The Five Senses of Your Brand: Taste
Last week, I talked about the increased importance of creating stunning visuals at your events, not only for the guests while they are at the event, but for sharing on all social media platforms (user-generated content has 6.9X more engagement than a brand’s owned content).
So, you are comfortable with your brand pillars and all visual elements of the event and you’re pretty sure you have created just the ‘wow’ factor that will have your clients coming back for more. What comes next?
The next easiest to decipher is taste—literally, how your guests will digest your event. What makes sense for a wellness brand may not make sense for a law firm, or a sports marketing company. If you’re hosting a yoga event, it may not make sense to serve BBQ Pork Ribs (unless, of course, that’s your thing), just the same way it would likely be confusing to serve wheatgrass shots at your firm’s holiday happy hour.
If you are a food brand, whether a restaurant, catering company or CPG, this part is easy—whatever is new, your chef’s speciality, or whatever your heart desires will be just fine. For a brand that sells sustainable clothing or inflatable pool toys, the lightbulb moment might not happen right away.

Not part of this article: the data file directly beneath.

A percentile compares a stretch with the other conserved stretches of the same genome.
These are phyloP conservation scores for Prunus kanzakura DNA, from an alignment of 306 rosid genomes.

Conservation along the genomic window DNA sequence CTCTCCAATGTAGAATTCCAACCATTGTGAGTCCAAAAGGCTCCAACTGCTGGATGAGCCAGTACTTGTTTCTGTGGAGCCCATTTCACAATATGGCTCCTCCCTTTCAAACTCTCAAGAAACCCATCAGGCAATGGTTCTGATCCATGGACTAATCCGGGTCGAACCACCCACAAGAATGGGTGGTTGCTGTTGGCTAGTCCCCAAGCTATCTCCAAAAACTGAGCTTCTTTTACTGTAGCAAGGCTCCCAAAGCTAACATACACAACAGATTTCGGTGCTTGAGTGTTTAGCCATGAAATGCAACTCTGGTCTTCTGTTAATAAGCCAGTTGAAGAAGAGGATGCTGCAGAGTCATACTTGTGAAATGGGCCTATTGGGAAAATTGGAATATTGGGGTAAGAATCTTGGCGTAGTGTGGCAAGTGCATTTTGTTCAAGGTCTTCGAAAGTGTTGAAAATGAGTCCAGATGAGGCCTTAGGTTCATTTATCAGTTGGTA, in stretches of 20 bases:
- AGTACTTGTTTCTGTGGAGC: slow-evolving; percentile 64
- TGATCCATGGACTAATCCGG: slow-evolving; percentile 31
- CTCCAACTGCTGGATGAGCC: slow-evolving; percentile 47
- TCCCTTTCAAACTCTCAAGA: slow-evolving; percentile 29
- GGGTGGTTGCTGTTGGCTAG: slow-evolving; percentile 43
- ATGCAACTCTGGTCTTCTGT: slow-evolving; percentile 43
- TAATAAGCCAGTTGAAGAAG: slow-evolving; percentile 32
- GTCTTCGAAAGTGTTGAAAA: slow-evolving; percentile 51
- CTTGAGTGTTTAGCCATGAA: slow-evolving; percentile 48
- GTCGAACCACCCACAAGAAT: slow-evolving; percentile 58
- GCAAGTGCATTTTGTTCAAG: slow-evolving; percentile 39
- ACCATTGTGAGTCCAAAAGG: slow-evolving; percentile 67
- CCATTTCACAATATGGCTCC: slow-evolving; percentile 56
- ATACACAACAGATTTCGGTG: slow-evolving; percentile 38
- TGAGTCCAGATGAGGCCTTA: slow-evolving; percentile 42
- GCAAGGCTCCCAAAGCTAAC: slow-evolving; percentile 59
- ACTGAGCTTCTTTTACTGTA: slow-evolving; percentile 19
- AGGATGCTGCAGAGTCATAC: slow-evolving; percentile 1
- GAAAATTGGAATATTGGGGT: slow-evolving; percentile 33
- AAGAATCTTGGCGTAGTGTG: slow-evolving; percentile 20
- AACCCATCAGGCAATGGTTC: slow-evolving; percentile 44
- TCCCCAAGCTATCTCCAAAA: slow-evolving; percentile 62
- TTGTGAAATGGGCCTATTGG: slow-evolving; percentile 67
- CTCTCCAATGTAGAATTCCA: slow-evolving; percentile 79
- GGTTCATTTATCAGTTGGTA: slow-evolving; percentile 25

For a brand that makes clothing out of hemp, maybe it makes sense to showcase the other ways that hemp can be used—hemp seeds in the salad, hemp milk with the coffee. For the inflatable pool toy company, serving real pepperoni pizzas and glazed donuts with pink icing and sprinkles can really make the brand come to life.
What about if your brand is more Mr. Big than Aidan? (You knew there’d be a Sex and the City reference in here somewhere). If your firm balks at the thought of serving anything but meat and potatoes at an event, maybe there’s a new way to serve it that will add a little pep into your attendees’ step, and give them what they want while still walking that very fine line.
You may decide to add some action stations (just as interactive as they sound), some creative food displays (the old Mashed Potato Bar had its moment for this reason), or even a celebrity chef. It’s up to you to determine how far you can go—but in my experience, if you add one or two small new elements to the mix, your guests will thank you for it.
What is the absolute best food memory you have? What made it different? I want to hear everything from the donut walls to the dessert sushi in the comments below.